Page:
Then Aietes’s rage rushed up like a whirlwind, and his eyes flashed fire as he heard; but he crushed his anger down in his breast, and spoke mildly a cunning speech,—
“If you will fight for the fleece with my Colchians, then many a man must die. But do you indeed expect to win from me the fleece in fight? So few you are, that if you be worsted, I can load your ship with your corpses. But if you will be ruled by me, you will find it better far to choose the best man among you, and let him fulfil the labours which I demand. Then I will give him the golden fleece for a prize and a glory to you all.”
So saying, he turned his horses and drove back in silence to the town. And the Minuai sat silent with sorrow, and longed for Heracles and his strength; for there was no facing the thousands of the Colchians and the fearful chance of war.
But Chalciope, Phrixus’s widow, went weeping to the town; for she remembered her Minuan husband, and all the pleasures of her youth, while she watched the fair faces of his kinsmen, and their long locks of golden hair. And she whispered to Medeia her sister—”Why should all these brave men die? why does not my father give them up the fleece, that my husband’s spirit may have rest?”
And Medeia’s heart pitied the heroes, and Jason most of all; and she answered, “Our father is stern and terrible, and who can win the golden fleece?” But Chalciope said, “These men are not like our men; there is nothing which they cannot dare nor do.”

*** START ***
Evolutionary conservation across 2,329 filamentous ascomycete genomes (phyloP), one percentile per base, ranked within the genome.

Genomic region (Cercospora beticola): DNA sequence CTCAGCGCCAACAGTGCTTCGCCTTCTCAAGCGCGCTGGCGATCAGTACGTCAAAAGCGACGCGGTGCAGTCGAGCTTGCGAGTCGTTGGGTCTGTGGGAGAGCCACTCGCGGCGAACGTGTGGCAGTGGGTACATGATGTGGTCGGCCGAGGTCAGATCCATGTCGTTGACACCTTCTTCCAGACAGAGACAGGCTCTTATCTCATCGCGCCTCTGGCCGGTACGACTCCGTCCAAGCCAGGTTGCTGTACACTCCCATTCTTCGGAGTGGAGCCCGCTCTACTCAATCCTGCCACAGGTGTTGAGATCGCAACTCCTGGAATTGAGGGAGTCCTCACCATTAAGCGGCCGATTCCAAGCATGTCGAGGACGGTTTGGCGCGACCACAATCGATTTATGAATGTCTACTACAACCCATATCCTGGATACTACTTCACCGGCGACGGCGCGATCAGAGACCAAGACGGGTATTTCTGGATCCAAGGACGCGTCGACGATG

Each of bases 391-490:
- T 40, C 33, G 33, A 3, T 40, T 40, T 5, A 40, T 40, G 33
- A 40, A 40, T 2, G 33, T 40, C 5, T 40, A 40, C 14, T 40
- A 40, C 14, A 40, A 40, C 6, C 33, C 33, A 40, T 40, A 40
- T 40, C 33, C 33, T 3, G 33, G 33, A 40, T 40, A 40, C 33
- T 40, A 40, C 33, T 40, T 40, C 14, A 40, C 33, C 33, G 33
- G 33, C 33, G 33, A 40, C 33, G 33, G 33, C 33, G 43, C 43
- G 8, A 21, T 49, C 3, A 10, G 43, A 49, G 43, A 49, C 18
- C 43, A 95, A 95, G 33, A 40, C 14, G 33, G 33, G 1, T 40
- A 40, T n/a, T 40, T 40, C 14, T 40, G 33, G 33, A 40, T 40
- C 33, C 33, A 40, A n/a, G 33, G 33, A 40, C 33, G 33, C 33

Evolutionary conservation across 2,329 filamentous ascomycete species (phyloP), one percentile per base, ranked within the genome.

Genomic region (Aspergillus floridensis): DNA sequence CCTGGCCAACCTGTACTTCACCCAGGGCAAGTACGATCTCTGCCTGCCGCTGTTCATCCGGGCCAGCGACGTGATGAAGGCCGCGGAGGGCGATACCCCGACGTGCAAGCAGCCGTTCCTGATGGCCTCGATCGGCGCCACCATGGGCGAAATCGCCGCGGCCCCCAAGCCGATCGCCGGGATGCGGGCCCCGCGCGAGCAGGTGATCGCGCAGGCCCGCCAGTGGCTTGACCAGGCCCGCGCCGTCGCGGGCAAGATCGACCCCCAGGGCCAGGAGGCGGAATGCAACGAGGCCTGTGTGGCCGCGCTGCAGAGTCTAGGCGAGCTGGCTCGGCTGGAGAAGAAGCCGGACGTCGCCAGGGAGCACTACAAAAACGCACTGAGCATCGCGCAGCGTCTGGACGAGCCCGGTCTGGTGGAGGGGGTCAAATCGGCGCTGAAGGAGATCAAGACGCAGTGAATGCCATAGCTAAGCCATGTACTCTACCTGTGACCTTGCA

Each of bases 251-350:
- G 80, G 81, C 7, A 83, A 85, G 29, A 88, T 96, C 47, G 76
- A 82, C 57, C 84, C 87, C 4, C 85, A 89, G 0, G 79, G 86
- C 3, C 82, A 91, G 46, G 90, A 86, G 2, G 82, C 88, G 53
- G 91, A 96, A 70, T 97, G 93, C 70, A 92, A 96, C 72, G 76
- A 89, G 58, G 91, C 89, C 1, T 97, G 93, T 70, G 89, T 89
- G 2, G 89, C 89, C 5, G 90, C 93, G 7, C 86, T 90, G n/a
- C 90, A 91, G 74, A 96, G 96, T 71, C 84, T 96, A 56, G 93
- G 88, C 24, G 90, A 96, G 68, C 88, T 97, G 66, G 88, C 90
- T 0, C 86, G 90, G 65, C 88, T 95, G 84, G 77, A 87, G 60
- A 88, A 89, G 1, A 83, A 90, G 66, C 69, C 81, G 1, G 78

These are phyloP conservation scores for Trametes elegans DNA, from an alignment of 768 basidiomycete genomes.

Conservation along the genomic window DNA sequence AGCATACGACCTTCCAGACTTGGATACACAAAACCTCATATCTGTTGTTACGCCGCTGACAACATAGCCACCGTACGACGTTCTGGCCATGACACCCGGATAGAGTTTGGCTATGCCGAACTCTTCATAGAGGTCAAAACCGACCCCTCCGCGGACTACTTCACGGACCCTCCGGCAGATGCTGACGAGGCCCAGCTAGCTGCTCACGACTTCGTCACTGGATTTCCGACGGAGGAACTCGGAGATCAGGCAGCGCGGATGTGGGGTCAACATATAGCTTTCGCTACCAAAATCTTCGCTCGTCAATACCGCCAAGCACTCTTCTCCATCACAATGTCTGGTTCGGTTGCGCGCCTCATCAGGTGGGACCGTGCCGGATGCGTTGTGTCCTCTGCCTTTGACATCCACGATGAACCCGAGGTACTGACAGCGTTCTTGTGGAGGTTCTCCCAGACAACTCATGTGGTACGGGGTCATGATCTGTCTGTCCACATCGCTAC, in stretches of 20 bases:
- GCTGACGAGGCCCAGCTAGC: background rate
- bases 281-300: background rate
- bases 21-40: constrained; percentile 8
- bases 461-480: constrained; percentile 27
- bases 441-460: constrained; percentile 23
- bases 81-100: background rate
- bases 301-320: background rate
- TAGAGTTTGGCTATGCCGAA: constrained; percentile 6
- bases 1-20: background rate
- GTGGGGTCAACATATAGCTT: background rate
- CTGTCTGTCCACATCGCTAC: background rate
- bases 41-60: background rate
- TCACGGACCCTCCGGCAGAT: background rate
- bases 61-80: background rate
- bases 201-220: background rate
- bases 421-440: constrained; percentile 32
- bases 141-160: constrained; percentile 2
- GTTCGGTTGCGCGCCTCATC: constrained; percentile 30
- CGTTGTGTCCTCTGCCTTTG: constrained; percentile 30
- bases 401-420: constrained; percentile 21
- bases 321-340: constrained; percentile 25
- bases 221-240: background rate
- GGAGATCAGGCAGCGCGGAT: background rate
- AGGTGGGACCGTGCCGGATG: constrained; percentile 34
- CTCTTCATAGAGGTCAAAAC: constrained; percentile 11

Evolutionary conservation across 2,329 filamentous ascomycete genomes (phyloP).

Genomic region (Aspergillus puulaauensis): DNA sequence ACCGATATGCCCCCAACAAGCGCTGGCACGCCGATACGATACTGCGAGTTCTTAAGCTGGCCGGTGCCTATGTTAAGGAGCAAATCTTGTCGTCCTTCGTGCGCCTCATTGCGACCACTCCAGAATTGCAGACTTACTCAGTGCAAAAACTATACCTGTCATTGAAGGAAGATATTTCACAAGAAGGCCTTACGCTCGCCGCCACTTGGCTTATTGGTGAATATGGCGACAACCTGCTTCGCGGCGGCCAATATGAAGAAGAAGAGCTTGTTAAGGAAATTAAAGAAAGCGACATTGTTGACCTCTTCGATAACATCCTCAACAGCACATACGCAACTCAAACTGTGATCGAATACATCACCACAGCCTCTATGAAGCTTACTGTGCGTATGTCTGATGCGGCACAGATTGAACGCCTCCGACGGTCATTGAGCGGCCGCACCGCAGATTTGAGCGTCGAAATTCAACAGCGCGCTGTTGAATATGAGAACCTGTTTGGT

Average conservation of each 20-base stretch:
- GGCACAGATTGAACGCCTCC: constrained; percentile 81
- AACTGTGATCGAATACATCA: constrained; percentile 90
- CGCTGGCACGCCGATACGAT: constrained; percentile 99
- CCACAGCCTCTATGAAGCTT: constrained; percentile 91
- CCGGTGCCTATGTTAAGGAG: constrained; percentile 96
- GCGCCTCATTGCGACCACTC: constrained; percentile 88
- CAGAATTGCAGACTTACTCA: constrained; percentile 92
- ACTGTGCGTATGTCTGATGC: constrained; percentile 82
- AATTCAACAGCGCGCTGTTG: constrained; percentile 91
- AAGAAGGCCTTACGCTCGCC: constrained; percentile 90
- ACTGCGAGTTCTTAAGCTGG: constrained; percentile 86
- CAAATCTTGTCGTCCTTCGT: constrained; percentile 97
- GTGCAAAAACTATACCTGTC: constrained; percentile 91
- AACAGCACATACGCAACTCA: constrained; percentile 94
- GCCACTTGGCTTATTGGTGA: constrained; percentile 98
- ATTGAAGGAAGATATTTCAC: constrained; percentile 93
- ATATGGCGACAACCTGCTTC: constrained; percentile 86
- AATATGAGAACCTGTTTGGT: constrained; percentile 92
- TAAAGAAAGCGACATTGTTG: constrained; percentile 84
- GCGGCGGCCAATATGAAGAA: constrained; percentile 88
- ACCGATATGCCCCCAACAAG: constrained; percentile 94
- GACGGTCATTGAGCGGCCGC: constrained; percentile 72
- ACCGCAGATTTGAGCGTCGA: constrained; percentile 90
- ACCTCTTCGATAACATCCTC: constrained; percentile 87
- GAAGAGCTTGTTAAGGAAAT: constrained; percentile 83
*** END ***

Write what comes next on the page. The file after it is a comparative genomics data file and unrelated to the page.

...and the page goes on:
And Medeia thought of Jason and his brave countenance, and said, “If there was one among them who knew no fear, I could show him how to win the fleece.”
So in the dusk of evening they went down to the river-side, Chalciope and Medeia the witch-maiden, and Argus, Phrixus’s son. And Argus the boy crept forward, among the beds of reeds, till he came where the heroes were sleeping, on the thwarts of the ship, beneath the bank, while Jason kept ward on shore, and leant upon his lance full of thought. And the boy came to Jason, and said—
“I am the son of Phrixus, your cousin; and Chalciope my mother waits for you, to talk about the golden fleece.”
Then Jason went boldly with the boy, and found the two princesses standing; and when Chalciope saw him she wept, and took his hands, and cried—
“O cousin of my beloved, go home before you die!”
“It would be base to go home now, fair princess, and to have sailed all these seas in vain.” Then both the princesses besought him: but Jason said, “It is too late.”
“But you know not,” said Medeia, “what he must do who would win the fleece. He must tame the two brazen-footed bulls, who breathe devouring flame; and with them he must plough ere nightfall four acres in the field of Ares; and he must sow them with serpents’ teeth, of which each tooth springs up into an armed man. Then he must fight with all those warriors; and little will it profit him to conquer them, for the fleece is guarded by a serpent, more huge than any mountain pine; and over his body you must step if you would reach the golden fleece.”
Then Jason laughed bitterly. “Unjustly is that fleece kept here, and by an unjust and lawless king; and unjustly shall I die in my youth, for I will attempt it ere another sun be set.”
Then Medeia trembled, and said, “No mortal man can reach that fleece, unless I guide him through. For round it, beyond the river, is a wall full nine ells high, with lofty towers and buttresses, and mighty gates of threefold brass; and over the gates the wall is arched, with golden battlements above. And over the gateway sits Brimo, the wild witch-huntress of the woods, brandishing a pine-torch in her hands, while her mad hounds howl around. No man dare meet her or look on her, but only I her priestess, and she watches far and wide lest any stranger should come near.”